This essay was prompted by an article on AlterNet, "Global Warming Deniers Aren't 'Experts' At All: It's Time for a New View of Science" by Naomi Oreskes and Erik M. Conway, selected from Merchants of Doubt.
We rely on science every day. From our cell phones to our electricity, applied science is embedded in our activities. The authors of Merchants of Doubt want to remind us of some of the aspects of science that we may misunderstand:
In conclusion they caution about believing media stories about the doubts held by certain individuals on scientific theories like global warming. "We need to pay attention to who the experts really are" by questioning their credentials, their research, "the venues in which they are subjecting their claims to scrutiny," and the nature of any financial conflicts of interest.
With regards to global warming, the Intergovernmental Panel on Climate Change (IPCC), an international body of scientists sponsored by the UN, has accepted it as scientific reality. The Union of Concerned Scientists writes "As a result of an enormous scientific effort over the past 10–15 years to better understand the climate system and its relationship to human activities, there now is a growing consensus among mainstream scientists about the reality of global warming. As Dr. Robert Watson, then Chairman of the Intergovernmental Panel on Climate Change, said in 2001, 'The overwhelming majority of scientific experts, whilst recognizing that scientific uncertainties exist, nonetheless believe that human-induced climate change is already occurring and that future change is inevitable.'"
So, what is wrong with the question "do you believe in global warming"? Unless you are a climatologist, your belief is of no consequence, it plays no part in the protocols for vetting scientific claims, it has no impact on scientific knowledge. Whether you believe it or not, the scientific community accepts it as reality.
That said, the September 2010 issue of Wired magazine has an article "The Truth is Out There" by Robert Capps, about British writer Simon Singh who was sued by the British Chiropractic Association for libel after writing an article for London's The Guardian newspaper about "outrageous" chiropractic claims including, for example, that there's no reliable evidence chiropractic can alleviate asthma in children. Singh realized that, if he apologized and withdrew his statements, people would dismiss anything he'd ever written about alternative medicine. So he defended himself in court, spending $200K of his own money, and prevailed this past April. The Wired article quoted Singh: "What shocks me is people who have no expertise championing a view that runs counter to the mainstream scientific consensus. For example, we have a consensus amongst the best medical researchers in the world—the leading authorities and the World Health Organization—that vaccines are a good thing, and that MMR, the triple vaccine, is a really good thing. And yet there are people who are quite willing to challenge that consensus—all of whom rely on the tiny little bit of science that seems to back up their view." And then he goes on to repeat a bit of what was said in the Merchants of Doubt.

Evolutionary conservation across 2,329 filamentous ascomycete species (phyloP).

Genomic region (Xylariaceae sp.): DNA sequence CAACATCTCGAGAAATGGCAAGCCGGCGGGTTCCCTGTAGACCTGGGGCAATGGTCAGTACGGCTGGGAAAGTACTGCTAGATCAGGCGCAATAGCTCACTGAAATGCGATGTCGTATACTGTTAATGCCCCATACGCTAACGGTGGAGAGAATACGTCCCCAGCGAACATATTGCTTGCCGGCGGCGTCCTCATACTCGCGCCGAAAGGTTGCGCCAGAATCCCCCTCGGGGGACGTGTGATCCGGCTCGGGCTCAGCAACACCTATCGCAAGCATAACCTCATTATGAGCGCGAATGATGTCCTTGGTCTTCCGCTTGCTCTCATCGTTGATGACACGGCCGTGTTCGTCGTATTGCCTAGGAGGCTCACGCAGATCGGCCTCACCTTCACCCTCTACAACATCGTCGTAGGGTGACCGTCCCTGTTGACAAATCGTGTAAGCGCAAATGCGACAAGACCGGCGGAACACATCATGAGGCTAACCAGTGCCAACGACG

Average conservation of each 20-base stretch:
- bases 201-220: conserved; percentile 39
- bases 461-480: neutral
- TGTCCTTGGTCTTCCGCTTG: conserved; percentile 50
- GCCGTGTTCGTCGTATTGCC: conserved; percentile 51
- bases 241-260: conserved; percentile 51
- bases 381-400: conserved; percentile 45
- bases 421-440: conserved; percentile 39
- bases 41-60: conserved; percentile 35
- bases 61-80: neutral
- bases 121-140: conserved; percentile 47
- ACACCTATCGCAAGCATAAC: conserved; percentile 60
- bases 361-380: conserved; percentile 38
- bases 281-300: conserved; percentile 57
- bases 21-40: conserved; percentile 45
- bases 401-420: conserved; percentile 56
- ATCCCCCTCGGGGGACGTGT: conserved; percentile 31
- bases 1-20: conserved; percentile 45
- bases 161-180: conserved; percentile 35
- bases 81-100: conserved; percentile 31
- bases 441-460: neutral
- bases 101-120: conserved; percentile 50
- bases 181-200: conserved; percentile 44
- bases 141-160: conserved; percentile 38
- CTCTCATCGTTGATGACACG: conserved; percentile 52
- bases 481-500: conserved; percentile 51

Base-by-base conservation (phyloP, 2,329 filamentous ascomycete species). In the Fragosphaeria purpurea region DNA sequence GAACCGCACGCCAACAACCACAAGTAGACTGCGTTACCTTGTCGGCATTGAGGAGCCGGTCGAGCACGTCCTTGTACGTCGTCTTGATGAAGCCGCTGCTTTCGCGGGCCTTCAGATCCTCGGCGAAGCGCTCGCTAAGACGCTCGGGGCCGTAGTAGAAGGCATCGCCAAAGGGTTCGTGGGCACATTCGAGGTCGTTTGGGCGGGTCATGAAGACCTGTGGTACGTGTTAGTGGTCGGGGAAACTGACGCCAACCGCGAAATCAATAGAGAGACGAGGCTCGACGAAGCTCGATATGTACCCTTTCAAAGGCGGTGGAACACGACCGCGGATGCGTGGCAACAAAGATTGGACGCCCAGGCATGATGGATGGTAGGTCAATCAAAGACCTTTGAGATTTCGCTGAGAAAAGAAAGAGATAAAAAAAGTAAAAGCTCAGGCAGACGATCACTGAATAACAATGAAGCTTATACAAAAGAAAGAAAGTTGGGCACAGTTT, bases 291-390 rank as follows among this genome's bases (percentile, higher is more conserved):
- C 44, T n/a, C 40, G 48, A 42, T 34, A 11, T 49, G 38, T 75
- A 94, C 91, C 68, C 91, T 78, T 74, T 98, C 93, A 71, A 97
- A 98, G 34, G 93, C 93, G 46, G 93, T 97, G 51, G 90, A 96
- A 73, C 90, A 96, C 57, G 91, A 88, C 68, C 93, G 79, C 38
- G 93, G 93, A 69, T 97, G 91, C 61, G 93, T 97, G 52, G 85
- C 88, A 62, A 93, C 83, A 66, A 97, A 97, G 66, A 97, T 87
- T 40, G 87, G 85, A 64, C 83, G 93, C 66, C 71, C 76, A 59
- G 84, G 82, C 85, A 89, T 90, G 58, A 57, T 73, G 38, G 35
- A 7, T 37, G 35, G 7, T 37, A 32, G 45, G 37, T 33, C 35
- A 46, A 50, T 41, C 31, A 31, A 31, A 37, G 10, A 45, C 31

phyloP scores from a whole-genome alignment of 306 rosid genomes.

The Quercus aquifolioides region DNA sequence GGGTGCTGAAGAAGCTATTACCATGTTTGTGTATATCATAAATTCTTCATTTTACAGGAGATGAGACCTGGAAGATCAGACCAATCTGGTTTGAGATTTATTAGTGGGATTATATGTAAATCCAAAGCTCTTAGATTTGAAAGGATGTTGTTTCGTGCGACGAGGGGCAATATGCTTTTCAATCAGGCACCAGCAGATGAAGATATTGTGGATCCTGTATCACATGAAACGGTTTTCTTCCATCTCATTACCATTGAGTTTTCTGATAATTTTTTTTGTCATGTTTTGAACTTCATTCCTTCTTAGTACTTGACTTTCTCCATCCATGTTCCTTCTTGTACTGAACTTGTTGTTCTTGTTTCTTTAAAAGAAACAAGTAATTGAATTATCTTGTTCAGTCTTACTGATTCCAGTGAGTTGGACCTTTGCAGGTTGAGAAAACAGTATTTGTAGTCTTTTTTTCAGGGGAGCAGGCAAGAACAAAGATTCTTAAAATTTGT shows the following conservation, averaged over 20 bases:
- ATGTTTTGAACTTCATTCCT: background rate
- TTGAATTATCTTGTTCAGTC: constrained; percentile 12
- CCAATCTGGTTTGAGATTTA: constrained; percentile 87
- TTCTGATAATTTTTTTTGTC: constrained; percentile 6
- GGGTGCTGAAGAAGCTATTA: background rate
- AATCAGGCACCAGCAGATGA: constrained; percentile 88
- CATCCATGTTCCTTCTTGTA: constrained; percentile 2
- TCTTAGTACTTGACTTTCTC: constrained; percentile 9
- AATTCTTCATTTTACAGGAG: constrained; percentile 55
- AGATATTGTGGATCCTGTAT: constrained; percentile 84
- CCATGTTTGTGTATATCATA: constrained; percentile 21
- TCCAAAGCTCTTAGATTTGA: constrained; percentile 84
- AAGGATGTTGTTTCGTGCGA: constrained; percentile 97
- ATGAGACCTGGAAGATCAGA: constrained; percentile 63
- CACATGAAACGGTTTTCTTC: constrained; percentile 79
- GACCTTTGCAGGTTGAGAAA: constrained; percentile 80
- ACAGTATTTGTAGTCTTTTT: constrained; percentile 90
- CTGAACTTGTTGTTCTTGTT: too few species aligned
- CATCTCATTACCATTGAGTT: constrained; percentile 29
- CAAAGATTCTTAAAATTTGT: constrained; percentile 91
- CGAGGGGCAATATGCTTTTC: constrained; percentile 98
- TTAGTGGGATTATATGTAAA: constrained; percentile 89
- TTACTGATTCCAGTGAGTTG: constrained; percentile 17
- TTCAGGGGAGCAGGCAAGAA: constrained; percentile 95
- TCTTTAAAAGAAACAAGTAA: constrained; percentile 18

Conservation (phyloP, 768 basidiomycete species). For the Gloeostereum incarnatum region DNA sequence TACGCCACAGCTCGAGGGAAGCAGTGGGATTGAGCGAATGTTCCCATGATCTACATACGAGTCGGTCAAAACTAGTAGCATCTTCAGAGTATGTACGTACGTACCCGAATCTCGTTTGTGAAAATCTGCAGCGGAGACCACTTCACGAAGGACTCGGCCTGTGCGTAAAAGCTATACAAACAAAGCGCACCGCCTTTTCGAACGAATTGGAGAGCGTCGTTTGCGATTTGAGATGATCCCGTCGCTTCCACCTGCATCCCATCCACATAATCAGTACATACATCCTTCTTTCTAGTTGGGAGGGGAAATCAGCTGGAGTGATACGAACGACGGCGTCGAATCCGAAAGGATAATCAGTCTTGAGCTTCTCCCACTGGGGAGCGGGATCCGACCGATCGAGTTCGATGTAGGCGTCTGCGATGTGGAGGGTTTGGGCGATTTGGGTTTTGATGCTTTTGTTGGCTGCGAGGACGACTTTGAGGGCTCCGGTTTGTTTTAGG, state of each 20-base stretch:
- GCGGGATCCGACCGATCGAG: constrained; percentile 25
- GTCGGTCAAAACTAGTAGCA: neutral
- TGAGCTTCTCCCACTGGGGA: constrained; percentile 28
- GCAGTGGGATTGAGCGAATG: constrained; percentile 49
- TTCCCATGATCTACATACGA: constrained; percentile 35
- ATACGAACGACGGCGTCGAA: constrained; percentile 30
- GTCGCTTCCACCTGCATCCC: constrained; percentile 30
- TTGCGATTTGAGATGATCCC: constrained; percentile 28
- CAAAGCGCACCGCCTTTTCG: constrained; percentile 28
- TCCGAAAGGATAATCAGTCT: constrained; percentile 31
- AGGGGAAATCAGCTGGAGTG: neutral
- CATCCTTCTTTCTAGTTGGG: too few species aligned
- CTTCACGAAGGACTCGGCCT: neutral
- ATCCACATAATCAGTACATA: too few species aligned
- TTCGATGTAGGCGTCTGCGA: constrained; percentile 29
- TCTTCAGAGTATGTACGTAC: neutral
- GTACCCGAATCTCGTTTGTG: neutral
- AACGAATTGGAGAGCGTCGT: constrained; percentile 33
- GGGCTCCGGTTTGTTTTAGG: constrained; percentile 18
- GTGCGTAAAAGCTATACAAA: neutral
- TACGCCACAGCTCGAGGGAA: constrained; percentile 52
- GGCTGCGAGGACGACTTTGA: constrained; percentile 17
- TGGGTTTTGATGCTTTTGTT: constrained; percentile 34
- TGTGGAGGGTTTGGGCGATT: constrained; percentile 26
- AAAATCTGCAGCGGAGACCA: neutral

Singh presents the opinions contrary to the AMA position on vaccines, for example, as just another misguided presentation of opposing scientific beliefs in the media and just another misunderstanding of the nature of scientific knowledge by non scientists. He says "you have to decide who you trust before you decide what to believe," which is pretty much one of the messages of Merchants of Doubt.
I am having trouble reconciling the explanation of the nature of scientific knowledge with Singhs's acceptance of the pronouncements of leading medical researchers. I admit my trouble is based on my own opinion-belief that vaccines are NOT a good thing. How do I reconcile my opinion with that of the scientific community that embraces vaccines? In this case I expect a financial conflict of interest exists in the community of medical researchers. Separate research into the hegemony of the AMA supports my doubts. I have come to suspect that what passes for medical research, at least in this country, is not conducted in a rigorously scientific manner. Certainly the history over the past 40 years or more of nutritional theory suggests that just because doctors believe margerine is good for you does not make it true. This is but one small example of many. I suspect that science and medicine go about their ideation, research, and vetting differently. While I am willing to accept the definition of scientific knowledge, I do not think it can be used as a pattern for medical knowledge.